Godmasters are also mecha-operating people, but this time they’re adults. This will not be the last time we see kids in this franchise being put in danger by adults and giant robots. The shows from this period has at least one per show, lest you think Daniel Witwicky and the Unicron Trilogy were the exceptions. If anything they’re the rule. At least Sari and Miko were dumb enough to get themselves into trouble, geez guys. Now you have the kids piloting a robot vehicle called Godbomber that connects to the new leader, Ginrai (the guy who looks like Optimus Prime because they used Powermaster Optimus Prime’s toy), to become his armor as God Ginrai. (You may have seen that in the Toys R Us reissues years ago.) Yes, have three kids inside your armor’s chestplate with only a windshield to protect them from lasers and giant fists. Godmasters also tap into a special power that’s about as well explained as the Masterforce. In other words, they don’t really explain a darn thing and what we get doesn’t make a lot of sense.
Enough about the shows though, let’s talk intros. The theme song is oddly calming for a series about giant robots and humans engaged in a war for the future of Earth. Even the intro is more like a poem than a battle theme. The only thing odder than the Decepticons new alien master, Devil Z, not making an appearance is that the first intro seems to be Shuta and Minerva on a date at the drive-in, while the second is just a huge battle. As a show intro there isn’t much to say here. Maybe that’s why I spent so much of this talking about the show itself?
Hey, we have a translated intro this time! And there’s only one intro for this show that I know of so this should be less work for me all around.
Now that’s more like it. The grid is back, the theme is all action and so are the visuals. This is setting you up for a giant robot war story. You even get kids singing along to cheer the Autobots on. Transformers Victory dropped all the mystic energy stuff and went back to good old Autobots versus Decepticon stuff. The Transtectors are still around, this time in the form of the original idea of Brainmasters. They’re basically Headmasters but they slide up into the head and just form a face. This does allow for more variety in head design than a robot folded over allows, although I imagine neck articulation didn’t exist. They also brought forth the idea that two robots could combine into one, with one forming the upper body and the other the lower, known as the Multiforce. It’s a combination idea we’d see again in Energon and the 2015 version of Robots In Disguise during the “Combiner Force” arc.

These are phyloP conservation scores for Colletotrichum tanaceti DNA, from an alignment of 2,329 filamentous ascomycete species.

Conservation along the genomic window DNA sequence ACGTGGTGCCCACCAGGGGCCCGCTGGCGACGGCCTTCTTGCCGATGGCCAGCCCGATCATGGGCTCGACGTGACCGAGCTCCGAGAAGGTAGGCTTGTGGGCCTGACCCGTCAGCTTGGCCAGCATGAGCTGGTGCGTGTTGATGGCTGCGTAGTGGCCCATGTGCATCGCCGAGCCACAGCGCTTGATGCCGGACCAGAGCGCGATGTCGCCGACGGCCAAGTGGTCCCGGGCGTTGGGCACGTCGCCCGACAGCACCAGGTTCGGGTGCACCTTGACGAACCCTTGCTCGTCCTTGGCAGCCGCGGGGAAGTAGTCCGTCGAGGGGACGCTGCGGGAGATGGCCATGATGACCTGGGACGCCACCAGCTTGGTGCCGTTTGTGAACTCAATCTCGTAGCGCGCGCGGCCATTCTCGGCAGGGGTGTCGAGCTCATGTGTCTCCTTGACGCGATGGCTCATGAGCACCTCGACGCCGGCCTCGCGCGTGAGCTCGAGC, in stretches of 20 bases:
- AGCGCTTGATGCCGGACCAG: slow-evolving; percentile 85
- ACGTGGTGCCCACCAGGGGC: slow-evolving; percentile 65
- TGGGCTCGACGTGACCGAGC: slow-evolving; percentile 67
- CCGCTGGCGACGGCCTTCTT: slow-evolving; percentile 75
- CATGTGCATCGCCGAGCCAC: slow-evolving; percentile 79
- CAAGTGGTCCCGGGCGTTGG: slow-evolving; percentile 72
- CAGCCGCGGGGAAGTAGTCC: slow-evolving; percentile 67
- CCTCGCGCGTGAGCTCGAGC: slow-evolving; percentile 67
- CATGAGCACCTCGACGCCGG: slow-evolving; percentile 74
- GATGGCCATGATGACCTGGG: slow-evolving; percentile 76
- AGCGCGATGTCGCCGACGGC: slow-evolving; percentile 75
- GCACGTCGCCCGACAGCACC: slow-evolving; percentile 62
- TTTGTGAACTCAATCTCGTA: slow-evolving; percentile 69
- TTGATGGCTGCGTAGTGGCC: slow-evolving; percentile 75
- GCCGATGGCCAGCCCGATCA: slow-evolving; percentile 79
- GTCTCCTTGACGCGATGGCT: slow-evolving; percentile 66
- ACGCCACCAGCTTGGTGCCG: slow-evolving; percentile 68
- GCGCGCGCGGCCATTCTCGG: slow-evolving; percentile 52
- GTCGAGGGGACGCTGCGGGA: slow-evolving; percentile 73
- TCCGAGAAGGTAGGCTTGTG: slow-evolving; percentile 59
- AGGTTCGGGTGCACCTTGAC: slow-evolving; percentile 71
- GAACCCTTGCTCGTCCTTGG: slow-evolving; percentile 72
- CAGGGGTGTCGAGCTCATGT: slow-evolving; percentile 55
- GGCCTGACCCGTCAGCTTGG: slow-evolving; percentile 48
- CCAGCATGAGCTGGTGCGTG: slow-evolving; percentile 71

There’s a huge focus on the big toy of this line, the newest Autobot commander Star Saber, which is pretty popular with both show fans and toy collections. Saber is a Brainmaster that also combines with his jet’s booster to become Star Saber. Although the toy (this links to a review) could use a redesign as his internal mechanisms were not designed to hold up to time and use. Powermaster Optimus/Godmaster Ginrai was the first time we saw the leader get a trailer/base that also turns into armor (something Ultra Magnus could do since it was intended to be the first Optimus upgrade, but was never shown in action until the Dreamwave comic) but this is one of the best looking trailer armors out there. Yes, I know it’s not a trailer on Star Saber but usually it is so that’s what I call them. Oddly not as much focus on his Decepticon counterpart Deathsaurus, which is loved by US fans for the name alone.